What any of that had to do with the strange sky was anybody’s guess.

‘Has it always been like that?’ I asked of Alban, gesturing at the sky.

‘I’ve never heard anything of the kind.’ He gazed long upon those vast golden clouds, and I saw that his eyes were very wide.

‘Interesting.’ I was feeling deeply unsettled, this I will admit. But I smothered the feeling and walked on, for I was as intrigued and excited as I was afraid. Farringale! My scholar’s heart danced with joy at the prospect of so many mysteries, all laid out here for my perusal.

Jay drew nearer to me. ‘I have a question,’ he said in an undertone.

‘Yes.’

I expected a question about Farringale, naturally, or some related topic. Instead he said: ‘Where did you get those pipes?’

‘That is a secret.’

‘Why?’

‘Because it pleases me to remain a woman of mystery.’

That won me an unfriendly stare. ‘How does that help you?’

‘Because I cannot otherwise get you to take me seriously. Something to do with my colourful dresses and mad hair, wasn’t it? How else am I going to hold my own with you?’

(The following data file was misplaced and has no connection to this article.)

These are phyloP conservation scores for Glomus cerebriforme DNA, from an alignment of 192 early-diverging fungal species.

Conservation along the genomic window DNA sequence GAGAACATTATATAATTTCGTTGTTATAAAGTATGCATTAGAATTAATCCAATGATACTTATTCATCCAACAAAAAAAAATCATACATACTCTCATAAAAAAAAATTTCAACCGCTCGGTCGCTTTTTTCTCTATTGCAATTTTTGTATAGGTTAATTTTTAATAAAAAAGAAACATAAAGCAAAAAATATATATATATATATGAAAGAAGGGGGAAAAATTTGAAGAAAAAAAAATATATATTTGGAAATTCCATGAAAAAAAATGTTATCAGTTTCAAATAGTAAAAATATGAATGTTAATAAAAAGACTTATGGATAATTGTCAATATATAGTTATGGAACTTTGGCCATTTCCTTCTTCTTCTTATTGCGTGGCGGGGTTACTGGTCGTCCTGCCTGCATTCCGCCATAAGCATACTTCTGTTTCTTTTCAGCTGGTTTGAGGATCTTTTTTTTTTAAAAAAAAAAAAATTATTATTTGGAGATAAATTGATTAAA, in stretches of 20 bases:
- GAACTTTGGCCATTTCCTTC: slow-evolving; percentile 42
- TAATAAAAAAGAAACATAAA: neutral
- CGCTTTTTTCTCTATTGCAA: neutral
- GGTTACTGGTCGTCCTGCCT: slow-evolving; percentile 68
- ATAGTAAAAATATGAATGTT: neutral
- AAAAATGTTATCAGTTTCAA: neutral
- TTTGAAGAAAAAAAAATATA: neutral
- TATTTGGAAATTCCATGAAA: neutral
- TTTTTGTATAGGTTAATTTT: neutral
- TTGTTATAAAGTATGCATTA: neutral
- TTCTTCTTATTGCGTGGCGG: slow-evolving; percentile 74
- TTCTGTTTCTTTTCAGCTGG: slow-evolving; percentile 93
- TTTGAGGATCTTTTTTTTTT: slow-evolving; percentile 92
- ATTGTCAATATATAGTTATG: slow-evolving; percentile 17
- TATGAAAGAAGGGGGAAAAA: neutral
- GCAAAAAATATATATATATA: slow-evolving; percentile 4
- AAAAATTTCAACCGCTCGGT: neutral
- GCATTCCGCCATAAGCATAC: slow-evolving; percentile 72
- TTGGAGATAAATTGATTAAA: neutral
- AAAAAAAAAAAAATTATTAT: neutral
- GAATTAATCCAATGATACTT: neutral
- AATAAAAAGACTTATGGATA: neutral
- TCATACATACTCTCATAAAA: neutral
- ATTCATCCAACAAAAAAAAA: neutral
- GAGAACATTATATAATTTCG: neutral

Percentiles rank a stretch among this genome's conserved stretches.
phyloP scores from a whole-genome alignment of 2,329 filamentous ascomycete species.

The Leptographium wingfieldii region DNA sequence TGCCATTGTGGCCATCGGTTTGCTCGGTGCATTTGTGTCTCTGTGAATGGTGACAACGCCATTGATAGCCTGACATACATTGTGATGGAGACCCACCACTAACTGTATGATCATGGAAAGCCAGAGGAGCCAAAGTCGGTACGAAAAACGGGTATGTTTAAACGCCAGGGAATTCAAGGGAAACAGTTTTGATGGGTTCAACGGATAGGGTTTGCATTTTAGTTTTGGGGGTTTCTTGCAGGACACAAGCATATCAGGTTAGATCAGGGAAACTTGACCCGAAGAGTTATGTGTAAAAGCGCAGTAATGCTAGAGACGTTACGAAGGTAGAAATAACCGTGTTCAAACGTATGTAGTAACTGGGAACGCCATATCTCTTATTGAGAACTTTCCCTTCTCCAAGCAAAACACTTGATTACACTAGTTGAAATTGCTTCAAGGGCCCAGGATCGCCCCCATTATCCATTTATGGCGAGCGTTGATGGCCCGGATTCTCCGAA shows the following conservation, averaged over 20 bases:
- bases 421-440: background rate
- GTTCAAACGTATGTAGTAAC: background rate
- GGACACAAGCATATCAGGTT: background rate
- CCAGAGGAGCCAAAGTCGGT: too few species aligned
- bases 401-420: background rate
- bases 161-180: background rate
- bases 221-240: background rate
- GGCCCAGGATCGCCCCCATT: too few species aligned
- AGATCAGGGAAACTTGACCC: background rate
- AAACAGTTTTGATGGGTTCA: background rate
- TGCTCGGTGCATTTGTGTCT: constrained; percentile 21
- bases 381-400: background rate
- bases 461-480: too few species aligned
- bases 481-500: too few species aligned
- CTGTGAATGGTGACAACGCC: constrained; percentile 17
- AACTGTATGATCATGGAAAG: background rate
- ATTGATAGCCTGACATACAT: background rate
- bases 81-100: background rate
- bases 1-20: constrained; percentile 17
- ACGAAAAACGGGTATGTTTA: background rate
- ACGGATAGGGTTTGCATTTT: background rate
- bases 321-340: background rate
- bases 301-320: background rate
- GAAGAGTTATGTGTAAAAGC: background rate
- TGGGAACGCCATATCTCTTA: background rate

‘Okay, okay. I’m sorry I suggested anything of the kind. Please tell me about the pipes.’

‘Why do you want to know?’

‘Are you kidding? You whistled up a quartet of unicorns. Of course I want to know.’

Fair point. ‘I can’t tell you,’ I said, and cut off his objections with a wave of my hand. ‘I really can’t. I am not allowed.’

‘According to who?’

‘The Powers That Be.’

‘Aren’t you the rule-breaker extraordinaire?’

‘When I have good reason. This isn’t one.’

Jay gave a long, sad sigh. ‘I have another question.’

‘Yes.’

‘Why do you keep them in your, uh, undergarments?’

‘Imagine you suspect me of harbouring some magickal object of deep and ancient power, and you want to take it from me. Where are you going to look?’

‘Bag,’ said Jay promptly. ‘Pockets, maybe.’

‘Bra?’

‘Never.’

‘Right.’

‘Very clever.’